PFPL vectors for high-throughput protein localization in fungi: Detecting cytoplasmic accumulation of putative effector proteins

Xiaoyan Gong, Oscar Hurtado, Baohua Wang, Congqing Wu, Mihwa Yi, Martha Giraldo, Barbara Valent, Michael Goodin, Mark Farman

Research output: Contribution to journalArticlepeer-review

21 Scopus citations

Abstract

As part of a large-scale project whose goal was to identify candidate effector proteins in Magnaporthe oryzae, we developed a suite of vectors that facilitate high-throughput protein localization experiments in fungi. These vectors utilize Gateway recombinational cloning to place a gene's promoter and coding sequences upstream and in frame with enhanced cyan fluorescent protein, green fluorescent protein (GFP), monomeric red fluorescence protein (mRFP), and yellow fluorescent protein or a nucleus-targeted mCHERRY variant. The respective Gateway cassettes were incorporated into Agrobacterium-based plasmids to allow efficient fungal transformation using hygromycin or geneticin resistance selection. mRFP proved to be more sensitive than the GFP spectral variants for monitoring proteins secreted in planta; and extensive testing showed that Gateway-derived fusion proteins produced localization patterns identical to their "directly fused" counterparts. Use of plasmid for fungal protein localization (pFPL) vectors with two different selectable markers provided a convenient way to label fungal cells with different fluorescent proteins. We demonstrate the utility of the pFPL vectors for identifying candidate effector proteins and we highlight a number of important factors that must be taken into consideration when screening for proteins that are translocated across the host plasma membrane.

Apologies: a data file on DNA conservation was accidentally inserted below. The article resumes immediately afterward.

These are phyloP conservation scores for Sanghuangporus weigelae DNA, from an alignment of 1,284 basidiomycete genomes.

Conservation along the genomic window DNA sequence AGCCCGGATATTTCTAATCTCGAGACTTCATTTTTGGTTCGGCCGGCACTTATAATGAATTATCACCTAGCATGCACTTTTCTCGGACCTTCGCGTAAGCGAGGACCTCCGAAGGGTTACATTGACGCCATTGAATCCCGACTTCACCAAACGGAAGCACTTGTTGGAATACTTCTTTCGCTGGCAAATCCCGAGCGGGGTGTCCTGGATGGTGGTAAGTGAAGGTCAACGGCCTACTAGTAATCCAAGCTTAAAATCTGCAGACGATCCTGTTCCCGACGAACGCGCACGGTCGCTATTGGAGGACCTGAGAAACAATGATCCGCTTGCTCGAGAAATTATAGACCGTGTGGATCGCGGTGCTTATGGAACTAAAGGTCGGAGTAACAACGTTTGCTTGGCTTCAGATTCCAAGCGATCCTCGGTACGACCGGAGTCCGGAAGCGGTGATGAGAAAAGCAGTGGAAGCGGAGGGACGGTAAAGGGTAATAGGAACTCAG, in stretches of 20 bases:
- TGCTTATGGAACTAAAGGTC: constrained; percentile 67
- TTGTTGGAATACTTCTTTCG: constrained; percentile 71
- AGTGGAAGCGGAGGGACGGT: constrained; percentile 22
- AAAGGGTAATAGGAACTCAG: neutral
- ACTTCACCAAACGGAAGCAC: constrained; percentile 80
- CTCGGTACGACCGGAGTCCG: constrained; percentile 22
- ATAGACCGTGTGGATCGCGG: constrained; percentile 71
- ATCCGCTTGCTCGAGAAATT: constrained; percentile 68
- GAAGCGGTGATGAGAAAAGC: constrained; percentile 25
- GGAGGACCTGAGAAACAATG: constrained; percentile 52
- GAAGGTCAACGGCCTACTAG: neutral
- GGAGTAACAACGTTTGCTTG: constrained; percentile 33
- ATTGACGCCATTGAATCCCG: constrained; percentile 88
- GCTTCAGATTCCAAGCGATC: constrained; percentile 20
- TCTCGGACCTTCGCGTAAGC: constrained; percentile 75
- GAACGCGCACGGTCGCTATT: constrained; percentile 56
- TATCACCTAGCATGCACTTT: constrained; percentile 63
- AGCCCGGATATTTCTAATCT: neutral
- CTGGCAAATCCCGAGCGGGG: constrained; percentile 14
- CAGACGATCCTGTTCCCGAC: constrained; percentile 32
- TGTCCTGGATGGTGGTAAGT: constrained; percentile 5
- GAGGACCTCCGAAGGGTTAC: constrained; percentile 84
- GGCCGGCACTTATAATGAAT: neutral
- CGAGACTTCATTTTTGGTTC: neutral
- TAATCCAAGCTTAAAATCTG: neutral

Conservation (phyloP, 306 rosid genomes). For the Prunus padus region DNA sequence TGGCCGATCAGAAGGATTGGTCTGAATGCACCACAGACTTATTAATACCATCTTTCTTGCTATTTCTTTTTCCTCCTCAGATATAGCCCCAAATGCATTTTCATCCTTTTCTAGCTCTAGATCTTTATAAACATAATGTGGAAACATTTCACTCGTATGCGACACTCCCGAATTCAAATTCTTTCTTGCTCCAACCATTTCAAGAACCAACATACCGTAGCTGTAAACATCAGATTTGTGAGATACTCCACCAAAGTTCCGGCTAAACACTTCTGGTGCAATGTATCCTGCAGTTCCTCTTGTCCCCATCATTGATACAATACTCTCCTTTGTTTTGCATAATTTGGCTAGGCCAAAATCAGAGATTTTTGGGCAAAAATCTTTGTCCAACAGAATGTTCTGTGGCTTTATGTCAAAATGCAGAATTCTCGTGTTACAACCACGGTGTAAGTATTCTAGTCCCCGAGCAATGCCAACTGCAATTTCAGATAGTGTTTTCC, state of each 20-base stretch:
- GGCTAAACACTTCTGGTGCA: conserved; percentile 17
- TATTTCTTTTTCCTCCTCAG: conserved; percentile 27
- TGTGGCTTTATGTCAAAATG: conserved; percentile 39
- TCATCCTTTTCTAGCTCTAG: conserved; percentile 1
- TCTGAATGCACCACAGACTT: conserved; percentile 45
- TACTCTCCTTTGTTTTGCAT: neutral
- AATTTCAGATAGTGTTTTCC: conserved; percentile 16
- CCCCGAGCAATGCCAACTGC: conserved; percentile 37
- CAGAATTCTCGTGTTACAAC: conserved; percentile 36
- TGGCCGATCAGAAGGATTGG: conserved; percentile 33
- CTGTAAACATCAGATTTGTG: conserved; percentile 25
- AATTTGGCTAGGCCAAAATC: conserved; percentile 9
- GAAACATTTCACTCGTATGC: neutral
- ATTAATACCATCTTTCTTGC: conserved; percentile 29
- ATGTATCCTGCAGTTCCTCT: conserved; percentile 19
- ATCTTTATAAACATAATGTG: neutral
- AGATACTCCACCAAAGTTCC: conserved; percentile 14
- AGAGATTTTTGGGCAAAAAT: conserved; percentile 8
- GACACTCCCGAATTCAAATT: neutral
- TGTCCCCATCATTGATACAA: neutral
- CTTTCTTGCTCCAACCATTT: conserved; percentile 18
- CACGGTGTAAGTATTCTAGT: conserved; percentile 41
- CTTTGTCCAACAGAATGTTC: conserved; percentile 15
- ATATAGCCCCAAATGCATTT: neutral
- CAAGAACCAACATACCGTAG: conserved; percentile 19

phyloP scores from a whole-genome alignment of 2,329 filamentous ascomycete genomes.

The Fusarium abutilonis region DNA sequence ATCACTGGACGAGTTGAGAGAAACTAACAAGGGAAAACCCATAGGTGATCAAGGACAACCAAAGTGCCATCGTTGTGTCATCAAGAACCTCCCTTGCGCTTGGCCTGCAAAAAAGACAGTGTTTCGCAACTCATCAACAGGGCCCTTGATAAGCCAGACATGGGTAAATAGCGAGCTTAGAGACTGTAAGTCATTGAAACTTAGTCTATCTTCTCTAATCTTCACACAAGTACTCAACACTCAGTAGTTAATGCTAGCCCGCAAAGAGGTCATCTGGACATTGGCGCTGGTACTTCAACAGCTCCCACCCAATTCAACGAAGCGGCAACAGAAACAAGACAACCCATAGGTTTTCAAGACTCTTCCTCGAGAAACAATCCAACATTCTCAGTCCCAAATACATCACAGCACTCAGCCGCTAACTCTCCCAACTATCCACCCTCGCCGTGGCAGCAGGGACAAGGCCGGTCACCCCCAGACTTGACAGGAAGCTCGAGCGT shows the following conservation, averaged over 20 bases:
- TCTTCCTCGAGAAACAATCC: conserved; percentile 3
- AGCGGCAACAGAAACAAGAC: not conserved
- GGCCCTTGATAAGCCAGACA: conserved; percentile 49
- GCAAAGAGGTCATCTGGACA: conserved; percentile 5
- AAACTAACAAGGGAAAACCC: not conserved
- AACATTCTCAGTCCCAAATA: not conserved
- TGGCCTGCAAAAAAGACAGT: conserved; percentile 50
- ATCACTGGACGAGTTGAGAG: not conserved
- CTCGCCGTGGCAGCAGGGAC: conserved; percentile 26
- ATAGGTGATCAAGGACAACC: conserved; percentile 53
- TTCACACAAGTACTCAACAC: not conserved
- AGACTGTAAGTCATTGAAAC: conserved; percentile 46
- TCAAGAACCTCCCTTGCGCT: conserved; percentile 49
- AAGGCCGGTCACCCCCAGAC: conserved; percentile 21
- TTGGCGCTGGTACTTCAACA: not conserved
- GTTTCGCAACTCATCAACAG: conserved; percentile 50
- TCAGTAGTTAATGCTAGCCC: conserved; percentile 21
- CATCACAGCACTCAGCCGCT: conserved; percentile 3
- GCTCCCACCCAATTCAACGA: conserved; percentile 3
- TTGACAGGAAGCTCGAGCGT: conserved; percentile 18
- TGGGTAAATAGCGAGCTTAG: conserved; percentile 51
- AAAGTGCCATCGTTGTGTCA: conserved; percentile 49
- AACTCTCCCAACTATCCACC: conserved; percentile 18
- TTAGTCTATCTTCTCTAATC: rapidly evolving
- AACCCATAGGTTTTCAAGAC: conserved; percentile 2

Original languageEnglish
Pages (from-to)107-121
Number of pages15
JournalMolecular Plant-Microbe Interactions
Volume28
Issue number2
DOIs
StatePublished - Feb 1 2015

Bibliographical note

Publisher Copyright:
© 2015 The American Phytopathological Society.

ASJC Scopus subject areas

  • Physiology
  • Agronomy and Crop Science

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